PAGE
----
It’s hard to believe where the time goes. While it sometimes seems like we filmed First Signal this past summer, it was actually two summers ago with the film being released this past March. With marketing continuing to support our VOD and other efforts, the obvious question is…what’s the next producing project.
Earlier this week SOS United States won Best Screenplay at the Washington Film Festival. This marked our 13th official selection. With nine of these festivals honoring the script with awards, I couldn’t be more pleased with the reception the story is receiving on the festival circuit. It certainly helps to be able to mention these accolades when I’m pitching the project to producers.
Yesterday I hit the halfway mark on my latest screenplay in the First World Universe. With my goal of completing the story by November with the idea of producing it myself, this just may be my next production. This particular story is most certainly a political thriller that just happens to sit in the sci-fi genre. With the creation of a new character titled Kate Cloverton, who is a reporter for a Washington DC newspaper, this story will see the return of several characters from First Signal.
There is, however, one thing I’ll be patiently waiting for over the next couple of months—the first sales reports of First Signal’s VOD release. While the release and marketing strategy worked as planned, there is one factor that is largely out of my control—copyright infringement.
No sooner was First Signal released and it appeared all over YouTube and certain offshore websites. Thankfully, as long as you can prove ownership, it’s very easy to issue a takedown notice and have a film removed from YouTube. However, offshore websites, are literally another world that consists of a labyrinth of site ownership, foreign law, etc. etc. In the end, I just have to hope that piracy didn’t overrun profits for a negative return.
Last weekend we finished filming that WWII short I mentioned in my last blog. It’s nice to meet new actors and crew on these projects as I’m always thinking ahead to when I produce my next film. I can say, without reservation, that if I ever need to film a WWII scene, I’ll use reenactors for authenticity. When we arrived at our final location last Saturday, waiting for us were three WWII vehicles and a motorcycle. The level of detail was spot on. It will be interesting to see what the final product looks like.
This past week I completed the first act of my latest screenplay in the First World Universe. With a logline, “A reporter’s discovery of a secret meeting between three world leaders could spell the end of life as we know it with the revelation of an alien power on Earth,” I know move on to the construction of the second act.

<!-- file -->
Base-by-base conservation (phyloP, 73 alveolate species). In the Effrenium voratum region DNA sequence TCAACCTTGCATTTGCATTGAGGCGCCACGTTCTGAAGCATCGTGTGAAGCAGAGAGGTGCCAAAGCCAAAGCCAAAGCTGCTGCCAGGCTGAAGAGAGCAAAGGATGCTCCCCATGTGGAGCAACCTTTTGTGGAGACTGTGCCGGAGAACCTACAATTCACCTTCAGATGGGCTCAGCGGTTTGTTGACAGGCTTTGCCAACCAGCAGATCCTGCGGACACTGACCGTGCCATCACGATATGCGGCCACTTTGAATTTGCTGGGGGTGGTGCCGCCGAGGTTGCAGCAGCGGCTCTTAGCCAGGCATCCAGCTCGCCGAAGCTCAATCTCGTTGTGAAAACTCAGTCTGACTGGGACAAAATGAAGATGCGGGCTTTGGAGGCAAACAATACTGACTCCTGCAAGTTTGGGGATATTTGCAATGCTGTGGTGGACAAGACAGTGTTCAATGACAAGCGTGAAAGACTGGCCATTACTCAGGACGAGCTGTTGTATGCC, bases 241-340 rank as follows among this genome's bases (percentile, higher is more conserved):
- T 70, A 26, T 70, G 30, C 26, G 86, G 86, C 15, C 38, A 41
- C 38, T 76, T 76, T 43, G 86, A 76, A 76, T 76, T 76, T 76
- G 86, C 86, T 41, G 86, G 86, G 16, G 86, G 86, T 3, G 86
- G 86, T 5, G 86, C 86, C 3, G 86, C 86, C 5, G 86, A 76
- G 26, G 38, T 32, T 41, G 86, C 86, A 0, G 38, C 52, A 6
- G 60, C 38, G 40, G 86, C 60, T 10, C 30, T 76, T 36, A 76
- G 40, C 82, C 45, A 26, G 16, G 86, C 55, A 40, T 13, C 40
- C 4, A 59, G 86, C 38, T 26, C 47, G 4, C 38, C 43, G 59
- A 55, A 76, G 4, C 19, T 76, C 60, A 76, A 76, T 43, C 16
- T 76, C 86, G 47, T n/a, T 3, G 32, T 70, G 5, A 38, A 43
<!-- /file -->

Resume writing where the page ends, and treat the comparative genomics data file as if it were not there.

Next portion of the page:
With the first 30 pages of the screenplay completed, it’s the second act for me that’s the most interesting to write. In this act it’s all the crisscrossing of the characters, plots, sub-plots and all the other machinations that I believe build out a compelling story. As I did with Justice Is Mind and First Signal, I’m writing this story with the aim of producing it myself (with perhaps one other partner). The challenge is to ensure the production has solid visual scope while being mindful of the current economics in the independent film world. I believe the key is simply to look for innovation along the way.
Speaking of innovation, a couple of weeks ago I was approached by a filmmaker to play a German solider in a World War II short film. With my interest in the subject matter, and as it was a local film, I joined the production.
The moment I arrived to set I knew authenticity was going to be spot on when I noticed military reenactors were present. I’ve posted before about this subject. These are generally history enthusiasts, with a good number being members of the armed services, which come together to “reenact” history. The authenticity in uniforms, equipment, knowledge and enthusiasm makes for a rewarding experience. I think of the productions I was involved in, where I donned a uniform and there were no experts on set to properly guide and direct the actors. Those were really lost opportunities.
Yesterday, I learned about battle tactics, how to carry, load and fire a weapon along with command structures. Honestly, if it wasn’t for the blanks being used, anyone coming across this skirmish between the German Wehrmacht and United States Army would have thought they stepped back in time. With a few more weekends of “shooting” all of us are looking forward to seeing the final product.
Here in New England, this is the season for reenactor events. Last weekend the American Heritage Museum (where we shot the actor interviews for First Signal) hosted the Military History Through the Ages event. Exhibitions and displays ranged from the Roman Empire all way through the Vietnam War. A variety of battle reenactments rounded out the weekend event. The museum and reenactors always do a terrific job in bringing historical events to life. If you’re in the area, I highly recommend their next event Battle for the Airfield, October 9 – 10.